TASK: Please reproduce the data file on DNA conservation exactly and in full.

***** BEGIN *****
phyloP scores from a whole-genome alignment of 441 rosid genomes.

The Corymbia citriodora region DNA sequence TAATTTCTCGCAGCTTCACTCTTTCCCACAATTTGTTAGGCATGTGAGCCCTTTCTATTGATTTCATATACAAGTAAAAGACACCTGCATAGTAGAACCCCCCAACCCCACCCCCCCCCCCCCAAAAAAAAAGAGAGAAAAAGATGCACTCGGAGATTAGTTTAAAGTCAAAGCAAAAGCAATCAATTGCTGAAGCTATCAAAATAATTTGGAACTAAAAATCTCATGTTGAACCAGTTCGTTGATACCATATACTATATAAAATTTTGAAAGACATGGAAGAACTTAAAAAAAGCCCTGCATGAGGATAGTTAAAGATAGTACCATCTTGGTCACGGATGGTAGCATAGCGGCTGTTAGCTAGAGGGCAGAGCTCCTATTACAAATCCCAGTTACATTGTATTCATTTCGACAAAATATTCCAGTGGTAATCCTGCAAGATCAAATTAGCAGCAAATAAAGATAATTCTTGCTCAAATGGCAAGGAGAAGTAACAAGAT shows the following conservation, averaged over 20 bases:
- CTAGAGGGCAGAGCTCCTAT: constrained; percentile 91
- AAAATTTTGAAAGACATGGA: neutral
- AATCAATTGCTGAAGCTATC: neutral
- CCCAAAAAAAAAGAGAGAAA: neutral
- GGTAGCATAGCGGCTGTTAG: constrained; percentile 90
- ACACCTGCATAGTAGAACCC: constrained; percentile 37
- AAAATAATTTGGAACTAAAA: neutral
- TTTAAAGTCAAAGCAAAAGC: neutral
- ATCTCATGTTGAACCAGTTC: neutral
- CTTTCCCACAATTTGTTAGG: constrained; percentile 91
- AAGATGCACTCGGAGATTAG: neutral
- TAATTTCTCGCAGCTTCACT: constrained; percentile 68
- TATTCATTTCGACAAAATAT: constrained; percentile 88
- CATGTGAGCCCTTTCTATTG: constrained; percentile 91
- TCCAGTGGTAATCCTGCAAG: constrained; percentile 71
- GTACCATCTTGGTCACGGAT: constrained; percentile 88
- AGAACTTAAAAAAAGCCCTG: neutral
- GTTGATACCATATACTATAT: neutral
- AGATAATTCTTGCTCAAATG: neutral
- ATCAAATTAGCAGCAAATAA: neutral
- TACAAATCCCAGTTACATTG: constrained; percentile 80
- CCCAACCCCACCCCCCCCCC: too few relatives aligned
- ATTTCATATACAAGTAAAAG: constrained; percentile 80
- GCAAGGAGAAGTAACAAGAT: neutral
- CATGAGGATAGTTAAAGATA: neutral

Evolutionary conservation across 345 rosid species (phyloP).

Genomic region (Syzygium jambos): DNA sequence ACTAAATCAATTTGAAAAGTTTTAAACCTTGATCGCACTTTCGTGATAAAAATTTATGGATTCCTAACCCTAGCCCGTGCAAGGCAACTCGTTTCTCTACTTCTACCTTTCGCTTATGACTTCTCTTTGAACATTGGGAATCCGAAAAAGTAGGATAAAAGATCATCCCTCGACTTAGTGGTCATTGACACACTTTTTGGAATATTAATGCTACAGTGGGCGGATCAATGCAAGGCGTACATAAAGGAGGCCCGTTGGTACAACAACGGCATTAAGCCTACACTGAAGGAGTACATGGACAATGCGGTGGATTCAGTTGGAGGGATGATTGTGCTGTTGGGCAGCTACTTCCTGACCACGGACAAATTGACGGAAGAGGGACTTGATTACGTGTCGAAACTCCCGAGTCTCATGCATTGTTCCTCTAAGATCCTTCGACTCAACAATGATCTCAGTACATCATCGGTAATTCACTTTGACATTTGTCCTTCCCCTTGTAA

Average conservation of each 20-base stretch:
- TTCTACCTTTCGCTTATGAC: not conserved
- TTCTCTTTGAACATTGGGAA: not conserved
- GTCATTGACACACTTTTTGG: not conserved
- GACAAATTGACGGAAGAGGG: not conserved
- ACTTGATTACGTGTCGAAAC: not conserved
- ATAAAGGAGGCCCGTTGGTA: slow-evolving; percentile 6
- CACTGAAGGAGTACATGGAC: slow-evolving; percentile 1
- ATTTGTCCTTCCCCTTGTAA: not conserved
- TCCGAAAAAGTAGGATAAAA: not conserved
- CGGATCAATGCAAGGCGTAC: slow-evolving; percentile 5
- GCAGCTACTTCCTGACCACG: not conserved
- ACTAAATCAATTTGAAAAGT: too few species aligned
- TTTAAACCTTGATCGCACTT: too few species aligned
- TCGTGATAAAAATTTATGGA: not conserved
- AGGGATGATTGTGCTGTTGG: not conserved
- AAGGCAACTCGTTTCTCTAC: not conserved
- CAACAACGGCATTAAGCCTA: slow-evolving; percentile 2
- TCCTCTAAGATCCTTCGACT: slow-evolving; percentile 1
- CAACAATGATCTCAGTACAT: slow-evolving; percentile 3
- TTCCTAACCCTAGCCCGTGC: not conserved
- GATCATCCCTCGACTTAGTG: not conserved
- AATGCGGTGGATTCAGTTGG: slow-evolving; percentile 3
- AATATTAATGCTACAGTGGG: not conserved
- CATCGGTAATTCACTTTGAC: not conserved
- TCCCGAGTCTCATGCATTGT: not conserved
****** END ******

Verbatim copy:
phyloP scores from a whole-genome alignment of 441 rosid genomes.

The Corymbia citriodora region DNA sequence TAATTTCTCGCAGCTTCACTCTTTCCCACAATTTGTTAGGCATGTGAGCCCTTTCTATTGATTTCATATACAAGTAAAAGACACCTGCATAGTAGAACCCCCCAACCCCACCCCCCCCCCCCCAAAAAAAAAGAGAGAAAAAGATGCACTCGGAGATTAGTTTAAAGTCAAAGCAAAAGCAATCAATTGCTGAAGCTATCAAAATAATTTGGAACTAAAAATCTCATGTTGAACCAGTTCGTTGATACCATATACTATATAAAATTTTGAAAGACATGGAAGAACTTAAAAAAAGCCCTGCATGAGGATAGTTAAAGATAGTACCATCTTGGTCACGGATGGTAGCATAGCGGCTGTTAGCTAGAGGGCAGAGCTCCTATTACAAATCCCAGTTACATTGTATTCATTTCGACAAAATATTCCAGTGGTAATCCTGCAAGATCAAATTAGCAGCAAATAAAGATAATTCTTGCTCAAATGGCAAGGAGAAGTAACAAGAT shows the following conservation, averaged over 20 bases:
- CTAGAGGGCAGAGCTCCTAT: constrained; percentile 91
- AAAATTTTGAAAGACATGGA: neutral
- AATCAATTGCTGAAGCTATC: neutral
- CCCAAAAAAAAAGAGAGAAA: neutral
- GGTAGCATAGCGGCTGTTAG: constrained; percentile 90
- ACACCTGCATAGTAGAACCC: constrained; percentile 37
- AAAATAATTTGGAACTAAAA: neutral
- TTTAAAGTCAAAGCAAAAGC: neutral
- ATCTCATGTTGAACCAGTTC: neutral
- CTTTCCCACAATTTGTTAGG: constrained; percentile 91
- AAGATGCACTCGGAGATTAG: neutral
- TAATTTCTCGCAGCTTCACT: constrained; percentile 68
- TATTCATTTCGACAAAATAT: constrained; percentile 88
- CATGTGAGCCCTTTCTATTG: constrained; percentile 91
- TCCAGTGGTAATCCTGCAAG: constrained; percentile 71
- GTACCATCTTGGTCACGGAT: constrained; percentile 88
- AGAACTTAAAAAAAGCCCTG: neutral
- GTTGATACCATATACTATAT: neutral
- AGATAATTCTTGCTCAAATG: neutral
- ATCAAATTAGCAGCAAATAA: neutral
- TACAAATCCCAGTTACATTG: constrained; percentile 80
- CCCAACCCCACCCCCCCCCC: too few relatives aligned
- ATTTCATATACAAGTAAAAG: constrained; percentile 80
- GCAAGGAGAAGTAACAAGAT: neutral
- CATGAGGATAGTTAAAGATA: neutral

Evolutionary conservation across 345 rosid species (phyloP).

Genomic region (Syzygium jambos): DNA sequence ACTAAATCAATTTGAAAAGTTTTAAACCTTGATCGCACTTTCGTGATAAAAATTTATGGATTCCTAACCCTAGCCCGTGCAAGGCAACTCGTTTCTCTACTTCTACCTTTCGCTTATGACTTCTCTTTGAACATTGGGAATCCGAAAAAGTAGGATAAAAGATCATCCCTCGACTTAGTGGTCATTGACACACTTTTTGGAATATTAATGCTACAGTGGGCGGATCAATGCAAGGCGTACATAAAGGAGGCCCGTTGGTACAACAACGGCATTAAGCCTACACTGAAGGAGTACATGGACAATGCGGTGGATTCAGTTGGAGGGATGATTGTGCTGTTGGGCAGCTACTTCCTGACCACGGACAAATTGACGGAAGAGGGACTTGATTACGTGTCGAAACTCCCGAGTCTCATGCATTGTTCCTCTAAGATCCTTCGACTCAACAATGATCTCAGTACATCATCGGTAATTCACTTTGACATTTGTCCTTCCCCTTGTAA

Average conservation of each 20-base stretch:
- TTCTACCTTTCGCTTATGAC: not conserved
- TTCTCTTTGAACATTGGGAA: not conserved
- GTCATTGACACACTTTTTGG: not conserved
- GACAAATTGACGGAAGAGGG: not conserved
- ACTTGATTACGTGTCGAAAC: not conserved
- ATAAAGGAGGCCCGTTGGTA: slow-evolving; percentile 6
- CACTGAAGGAGTACATGGAC: slow-evolving; percentile 1
- ATTTGTCCTTCCCCTTGTAA: not conserved
- TCCGAAAAAGTAGGATAAAA: not conserved
- CGGATCAATGCAAGGCGTAC: slow-evolving; percentile 5
- GCAGCTACTTCCTGACCACG: not conserved
- ACTAAATCAATTTGAAAAGT: too few species aligned
- TTTAAACCTTGATCGCACTT: too few species aligned
- TCGTGATAAAAATTTATGGA: not conserved
- AGGGATGATTGTGCTGTTGG: not conserved
- AAGGCAACTCGTTTCTCTAC: not conserved
- CAACAACGGCATTAAGCCTA: slow-evolving; percentile 2
- TCCTCTAAGATCCTTCGACT: slow-evolving; percentile 1
- CAACAATGATCTCAGTACAT: slow-evolving; percentile 3
- TTCCTAACCCTAGCCCGTGC: not conserved
- GATCATCCCTCGACTTAGTG: not conserved
- AATGCGGTGGATTCAGTTGG: slow-evolving; percentile 3
- AATATTAATGCTACAGTGGG: not conserved
- CATCGGTAATTCACTTTGAC: not conserved
- TCCCGAGTCTCATGCATTGT: not conserved